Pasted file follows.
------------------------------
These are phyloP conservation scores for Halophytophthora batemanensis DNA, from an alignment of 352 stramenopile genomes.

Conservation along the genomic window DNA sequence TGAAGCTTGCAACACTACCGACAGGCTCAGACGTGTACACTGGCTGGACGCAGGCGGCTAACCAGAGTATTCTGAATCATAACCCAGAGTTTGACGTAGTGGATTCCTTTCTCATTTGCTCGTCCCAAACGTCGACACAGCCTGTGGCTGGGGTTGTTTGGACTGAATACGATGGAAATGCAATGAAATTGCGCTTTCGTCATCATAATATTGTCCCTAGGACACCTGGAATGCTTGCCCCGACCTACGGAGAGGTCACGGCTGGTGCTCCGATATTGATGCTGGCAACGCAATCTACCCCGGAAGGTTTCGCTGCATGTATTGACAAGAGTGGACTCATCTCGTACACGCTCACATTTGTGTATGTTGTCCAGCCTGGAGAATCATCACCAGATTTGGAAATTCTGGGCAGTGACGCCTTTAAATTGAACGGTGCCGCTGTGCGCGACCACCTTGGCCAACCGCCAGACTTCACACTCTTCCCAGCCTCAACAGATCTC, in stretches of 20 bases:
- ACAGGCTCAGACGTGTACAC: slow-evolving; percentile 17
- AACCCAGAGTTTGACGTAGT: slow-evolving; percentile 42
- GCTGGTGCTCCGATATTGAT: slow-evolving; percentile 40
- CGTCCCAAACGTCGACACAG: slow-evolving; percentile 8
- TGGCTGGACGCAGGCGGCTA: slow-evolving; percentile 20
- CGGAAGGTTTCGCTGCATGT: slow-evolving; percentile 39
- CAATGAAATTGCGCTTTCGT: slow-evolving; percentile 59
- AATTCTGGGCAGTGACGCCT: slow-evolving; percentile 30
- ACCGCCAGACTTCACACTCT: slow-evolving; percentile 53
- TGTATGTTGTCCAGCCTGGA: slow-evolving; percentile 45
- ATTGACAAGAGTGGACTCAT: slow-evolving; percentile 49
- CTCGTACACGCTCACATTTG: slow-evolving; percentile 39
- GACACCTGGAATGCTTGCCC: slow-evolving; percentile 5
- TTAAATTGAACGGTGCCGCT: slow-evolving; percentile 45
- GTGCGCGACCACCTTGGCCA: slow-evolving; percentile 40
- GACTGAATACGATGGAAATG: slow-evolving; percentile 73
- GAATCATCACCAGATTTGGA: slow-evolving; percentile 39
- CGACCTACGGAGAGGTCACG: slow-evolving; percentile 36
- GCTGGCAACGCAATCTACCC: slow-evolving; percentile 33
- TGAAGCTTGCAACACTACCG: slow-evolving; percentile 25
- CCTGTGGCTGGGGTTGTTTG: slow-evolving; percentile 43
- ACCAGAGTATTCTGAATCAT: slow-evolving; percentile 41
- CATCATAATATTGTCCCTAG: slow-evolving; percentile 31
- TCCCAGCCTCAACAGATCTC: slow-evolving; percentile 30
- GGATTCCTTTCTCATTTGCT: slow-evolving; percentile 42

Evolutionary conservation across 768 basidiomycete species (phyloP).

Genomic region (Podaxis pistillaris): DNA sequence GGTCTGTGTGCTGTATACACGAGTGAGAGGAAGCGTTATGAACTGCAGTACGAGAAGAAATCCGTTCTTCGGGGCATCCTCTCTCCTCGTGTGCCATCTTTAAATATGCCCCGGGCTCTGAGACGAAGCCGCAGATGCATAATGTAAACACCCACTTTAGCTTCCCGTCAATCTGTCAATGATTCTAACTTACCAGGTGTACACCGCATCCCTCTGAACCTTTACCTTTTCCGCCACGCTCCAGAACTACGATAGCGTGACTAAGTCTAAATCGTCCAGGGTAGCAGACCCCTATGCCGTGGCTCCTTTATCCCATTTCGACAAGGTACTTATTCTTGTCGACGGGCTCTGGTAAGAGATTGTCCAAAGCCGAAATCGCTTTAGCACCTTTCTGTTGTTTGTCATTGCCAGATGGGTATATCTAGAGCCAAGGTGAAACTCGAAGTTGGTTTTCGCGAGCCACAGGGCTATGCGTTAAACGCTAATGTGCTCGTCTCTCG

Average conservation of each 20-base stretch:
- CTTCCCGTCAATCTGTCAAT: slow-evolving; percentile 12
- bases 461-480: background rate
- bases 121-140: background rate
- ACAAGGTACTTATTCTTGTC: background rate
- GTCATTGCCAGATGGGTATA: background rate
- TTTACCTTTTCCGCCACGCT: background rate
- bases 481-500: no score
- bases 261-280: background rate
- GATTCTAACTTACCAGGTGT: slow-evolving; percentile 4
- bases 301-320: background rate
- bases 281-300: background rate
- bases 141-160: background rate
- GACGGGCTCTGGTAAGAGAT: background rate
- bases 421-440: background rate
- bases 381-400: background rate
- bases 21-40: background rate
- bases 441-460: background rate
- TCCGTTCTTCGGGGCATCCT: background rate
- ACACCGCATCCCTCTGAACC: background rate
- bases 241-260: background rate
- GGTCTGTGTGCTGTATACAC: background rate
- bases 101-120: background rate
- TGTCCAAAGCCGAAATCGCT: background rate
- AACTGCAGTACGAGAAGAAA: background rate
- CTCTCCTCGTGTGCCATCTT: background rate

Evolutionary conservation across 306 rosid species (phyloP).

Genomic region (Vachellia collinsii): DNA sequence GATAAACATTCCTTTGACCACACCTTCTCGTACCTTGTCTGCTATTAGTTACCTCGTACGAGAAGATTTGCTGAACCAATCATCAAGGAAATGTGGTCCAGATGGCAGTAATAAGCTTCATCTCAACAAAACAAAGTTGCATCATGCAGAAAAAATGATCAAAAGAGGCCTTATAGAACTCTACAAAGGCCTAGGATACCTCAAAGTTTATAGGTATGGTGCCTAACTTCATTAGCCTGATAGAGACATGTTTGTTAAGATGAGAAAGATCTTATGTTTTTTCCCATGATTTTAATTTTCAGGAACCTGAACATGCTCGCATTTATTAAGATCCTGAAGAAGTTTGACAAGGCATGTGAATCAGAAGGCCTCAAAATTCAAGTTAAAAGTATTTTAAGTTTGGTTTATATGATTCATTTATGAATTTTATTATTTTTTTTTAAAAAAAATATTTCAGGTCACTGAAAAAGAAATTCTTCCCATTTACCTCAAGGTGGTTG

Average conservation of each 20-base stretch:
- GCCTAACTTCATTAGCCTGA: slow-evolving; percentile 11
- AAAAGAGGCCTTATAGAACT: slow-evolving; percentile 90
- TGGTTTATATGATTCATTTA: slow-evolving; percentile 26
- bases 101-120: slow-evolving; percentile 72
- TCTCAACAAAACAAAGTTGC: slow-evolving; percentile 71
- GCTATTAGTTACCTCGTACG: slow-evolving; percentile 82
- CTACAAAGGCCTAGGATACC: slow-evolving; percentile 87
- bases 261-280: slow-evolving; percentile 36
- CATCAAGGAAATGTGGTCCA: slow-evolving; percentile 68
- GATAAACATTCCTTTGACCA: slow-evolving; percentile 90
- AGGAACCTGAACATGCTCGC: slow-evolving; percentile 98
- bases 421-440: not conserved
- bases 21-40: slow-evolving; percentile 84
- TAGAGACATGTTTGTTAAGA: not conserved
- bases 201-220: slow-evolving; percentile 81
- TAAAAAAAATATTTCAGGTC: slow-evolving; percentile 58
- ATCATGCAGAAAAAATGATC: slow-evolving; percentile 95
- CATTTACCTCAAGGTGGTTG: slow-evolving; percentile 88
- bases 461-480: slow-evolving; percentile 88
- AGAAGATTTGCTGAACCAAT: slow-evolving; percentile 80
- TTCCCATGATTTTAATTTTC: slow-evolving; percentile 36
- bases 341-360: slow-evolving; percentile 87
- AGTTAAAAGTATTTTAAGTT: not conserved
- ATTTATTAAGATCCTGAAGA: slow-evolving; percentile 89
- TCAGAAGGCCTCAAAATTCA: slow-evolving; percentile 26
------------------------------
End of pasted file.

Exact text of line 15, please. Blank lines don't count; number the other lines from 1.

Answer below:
- GACACCTGGAATGCTTGCCC: slow-evolving; percentile 5